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Centuries-old milestones from Boston’s history still stand

Posted by boston.com  May 1, 2014 12:01 PM

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MILSTONE MAP.jpg

A map drawn in 1936 by the National Park Service shows the locations of milestones erected between 1729 and 1823 in and around Boston.

Facing northwest on the corner of Roxbury and Centre Streets in Roxbury, a peculiar stone reading “The Parting Stone 1744 P DUDLE” on its front side sticks out of a cement sidewalk.

Marked with black graffiti, the Parting Stone is different from all the other milestones around Boston because it marks an important crossroad: During Colonial times, the only way to travel into Boston was through Dudley Square.

The two routes the Parting Stone indicates go separate ways — down the hill leads to Cambridge and up the hill leads to Providence, RI.

“I think today it is sort of a neat aspect of the city that you still see there. It reminds you of old times gone by,” said Charles Bahne, a freelance author and historian.

Milestones were made to help stagecoach travelers and mail deliveries in the early days to determine their location and to adjust the rate of their speed they needed to stick to their schedule.

Paul Dudley, Justice of the Massachusetts Supreme Judicial Court in Boston, erected a series of granite milestones showing the distance from the Old Town House, known today as the Old State House, starting in 1729.

Dudley followed two major westerly routes. One follows Centre Street from Dudley Square in Roxbury down through Jamaica Plain and out to Dedham. The other swings through Brookline, Brighton and out to Cambridge.

A modern day re-enactment of the ride of William Dawes, a fellow rider with Paul Revere, follows the Cambridge route every Patriots Day on horseback starting at the Parting Stone.

Milestones can be found in Dorchester out to Quincy and along major routes between Boston and New York City.

“I’m less interested in the exact mileage than the fact that they are still there and they still indicate the growth of the city and its land transportation,” said Richard Heath, a volunteer archivist at the Jamaica Plain Historical Society. “It’s just something that is part of history now.”

On Harvard Avenue in Allston, a 285-year-old milestone was severed in half in May of 2012. The stone was glued back together and for weeks was surrounded by a fence. The milestone gets a lot of scratches because it is located right next to a parking meter.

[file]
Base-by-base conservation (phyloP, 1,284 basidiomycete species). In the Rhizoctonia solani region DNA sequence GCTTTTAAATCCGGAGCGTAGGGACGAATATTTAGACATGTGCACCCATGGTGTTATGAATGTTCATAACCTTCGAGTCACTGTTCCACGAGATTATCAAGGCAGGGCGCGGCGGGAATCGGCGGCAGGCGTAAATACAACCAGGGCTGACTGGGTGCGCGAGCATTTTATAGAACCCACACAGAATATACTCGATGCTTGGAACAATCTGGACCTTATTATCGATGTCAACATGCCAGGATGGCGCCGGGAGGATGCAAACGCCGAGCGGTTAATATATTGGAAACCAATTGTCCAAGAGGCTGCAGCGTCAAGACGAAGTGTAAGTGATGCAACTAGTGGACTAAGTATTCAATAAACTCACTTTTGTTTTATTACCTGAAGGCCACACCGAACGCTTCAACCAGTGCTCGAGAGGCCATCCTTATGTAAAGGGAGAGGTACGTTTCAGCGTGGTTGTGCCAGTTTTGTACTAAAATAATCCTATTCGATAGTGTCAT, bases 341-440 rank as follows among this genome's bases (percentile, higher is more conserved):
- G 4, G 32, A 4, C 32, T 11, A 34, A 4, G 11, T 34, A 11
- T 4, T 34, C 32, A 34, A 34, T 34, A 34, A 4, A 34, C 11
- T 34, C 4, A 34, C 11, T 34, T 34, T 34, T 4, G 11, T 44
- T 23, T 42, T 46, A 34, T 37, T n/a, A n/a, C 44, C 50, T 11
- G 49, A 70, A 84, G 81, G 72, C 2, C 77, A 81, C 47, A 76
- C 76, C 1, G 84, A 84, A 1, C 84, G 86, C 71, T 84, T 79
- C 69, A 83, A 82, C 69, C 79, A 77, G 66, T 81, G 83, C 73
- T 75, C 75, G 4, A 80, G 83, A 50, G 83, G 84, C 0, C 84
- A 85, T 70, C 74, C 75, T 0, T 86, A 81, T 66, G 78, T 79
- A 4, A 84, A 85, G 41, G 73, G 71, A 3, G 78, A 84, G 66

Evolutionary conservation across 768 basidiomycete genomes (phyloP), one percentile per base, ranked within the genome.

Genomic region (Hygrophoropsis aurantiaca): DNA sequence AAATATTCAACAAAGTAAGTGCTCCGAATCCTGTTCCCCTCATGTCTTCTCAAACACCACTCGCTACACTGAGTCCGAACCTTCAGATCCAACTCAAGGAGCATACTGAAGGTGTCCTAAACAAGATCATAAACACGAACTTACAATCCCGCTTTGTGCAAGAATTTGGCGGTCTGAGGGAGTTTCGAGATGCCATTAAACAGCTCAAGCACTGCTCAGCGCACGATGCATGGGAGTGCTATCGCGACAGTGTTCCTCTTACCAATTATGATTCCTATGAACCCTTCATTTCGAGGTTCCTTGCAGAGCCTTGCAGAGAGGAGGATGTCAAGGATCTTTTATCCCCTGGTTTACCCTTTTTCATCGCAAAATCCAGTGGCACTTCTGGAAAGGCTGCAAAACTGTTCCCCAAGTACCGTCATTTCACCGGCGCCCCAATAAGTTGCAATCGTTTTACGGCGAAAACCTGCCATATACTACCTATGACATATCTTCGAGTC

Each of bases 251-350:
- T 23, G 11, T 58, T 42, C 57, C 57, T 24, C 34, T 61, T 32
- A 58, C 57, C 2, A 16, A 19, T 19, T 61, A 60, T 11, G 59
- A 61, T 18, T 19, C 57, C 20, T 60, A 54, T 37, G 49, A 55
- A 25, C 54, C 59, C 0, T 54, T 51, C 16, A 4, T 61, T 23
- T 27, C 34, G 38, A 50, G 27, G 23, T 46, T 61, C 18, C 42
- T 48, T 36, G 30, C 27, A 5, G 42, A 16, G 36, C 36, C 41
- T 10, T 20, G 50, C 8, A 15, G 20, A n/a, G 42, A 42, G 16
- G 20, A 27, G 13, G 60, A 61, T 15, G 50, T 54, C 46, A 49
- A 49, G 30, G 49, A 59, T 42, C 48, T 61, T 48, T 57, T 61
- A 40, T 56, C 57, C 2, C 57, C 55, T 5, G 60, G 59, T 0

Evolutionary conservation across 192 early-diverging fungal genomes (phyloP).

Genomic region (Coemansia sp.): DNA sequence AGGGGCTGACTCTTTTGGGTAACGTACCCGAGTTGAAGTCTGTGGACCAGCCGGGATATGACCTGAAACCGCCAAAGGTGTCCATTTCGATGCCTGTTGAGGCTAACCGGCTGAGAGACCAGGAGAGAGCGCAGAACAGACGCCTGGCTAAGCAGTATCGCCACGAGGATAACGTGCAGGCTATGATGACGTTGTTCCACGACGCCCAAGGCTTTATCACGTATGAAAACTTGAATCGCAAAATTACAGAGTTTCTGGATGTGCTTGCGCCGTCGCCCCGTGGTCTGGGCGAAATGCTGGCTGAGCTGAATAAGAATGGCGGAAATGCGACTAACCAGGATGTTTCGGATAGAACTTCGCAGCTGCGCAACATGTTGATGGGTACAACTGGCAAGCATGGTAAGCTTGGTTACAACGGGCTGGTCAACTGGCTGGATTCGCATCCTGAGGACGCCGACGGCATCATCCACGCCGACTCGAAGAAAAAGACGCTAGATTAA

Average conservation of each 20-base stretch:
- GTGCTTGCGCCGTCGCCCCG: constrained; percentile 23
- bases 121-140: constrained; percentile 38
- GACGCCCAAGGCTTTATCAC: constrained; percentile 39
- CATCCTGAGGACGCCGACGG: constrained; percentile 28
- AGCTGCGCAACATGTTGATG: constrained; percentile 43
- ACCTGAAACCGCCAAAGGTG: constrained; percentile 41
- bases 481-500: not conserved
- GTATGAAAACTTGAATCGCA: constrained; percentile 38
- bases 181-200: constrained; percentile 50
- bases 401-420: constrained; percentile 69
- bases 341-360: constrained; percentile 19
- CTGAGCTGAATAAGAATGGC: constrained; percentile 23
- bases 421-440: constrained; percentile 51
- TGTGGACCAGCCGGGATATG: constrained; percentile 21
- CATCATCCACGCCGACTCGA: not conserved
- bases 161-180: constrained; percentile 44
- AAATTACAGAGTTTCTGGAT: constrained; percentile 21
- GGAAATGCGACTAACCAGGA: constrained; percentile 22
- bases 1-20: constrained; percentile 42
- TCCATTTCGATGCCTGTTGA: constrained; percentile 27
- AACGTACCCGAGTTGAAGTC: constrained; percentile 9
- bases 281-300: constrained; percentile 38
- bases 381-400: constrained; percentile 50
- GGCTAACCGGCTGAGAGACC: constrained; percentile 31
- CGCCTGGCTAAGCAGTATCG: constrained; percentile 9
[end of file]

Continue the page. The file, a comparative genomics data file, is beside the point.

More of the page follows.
Bahne inspected the milestones on this route as he watched the odometer in his car and determined that all of the milestones are at the proper distance. Bahne also said that a few of the stones were lost and re-found, including the stone in Allston and one in Brookline that was found about a hundred years ago.

One of the Brookline milestones was stolen in 1973 from its original location, which is across the street from its current location in front of the United Parish Brookline, once known as the Harvard Congregational Church, at the corner of Harvard and Marion streets near Coolidge Corner.

“It’s a little hard to know how accurate all the stories are, but one thing that I read is that stone at one point was incorporated into a house in Coolidge Corner,” said Ken Liss, president of the Brookline Historical Society. “It was 1825 and the stone was actually used as a door-step and was placed down, and when repairs were done to the house it was found and it was put back in its original location.”

No two stones are alike. Each stone was hand-picked and chiseled. John Goff, a historian and architect, said that carving stones is a huge ordeal and that one wrong move can cause the entire stone to crack.

“That’s probably why you get all of these funky descriptions,” Goff said.

The stone carvers had to figure out where to place the numbers and symbols that indicated B is for Boston, the amount of miles and the year it was made. Many of the milestones also had initials placed by the stone carver or the person who paid for it.

“They just serve today as a reminder of an olden time,” said Liss. “It is nice to have them there as markers, not necessarily so much of distance, but as markers of time.”

This article is being published under an arrangement between the Boston Globe and Emerson College.

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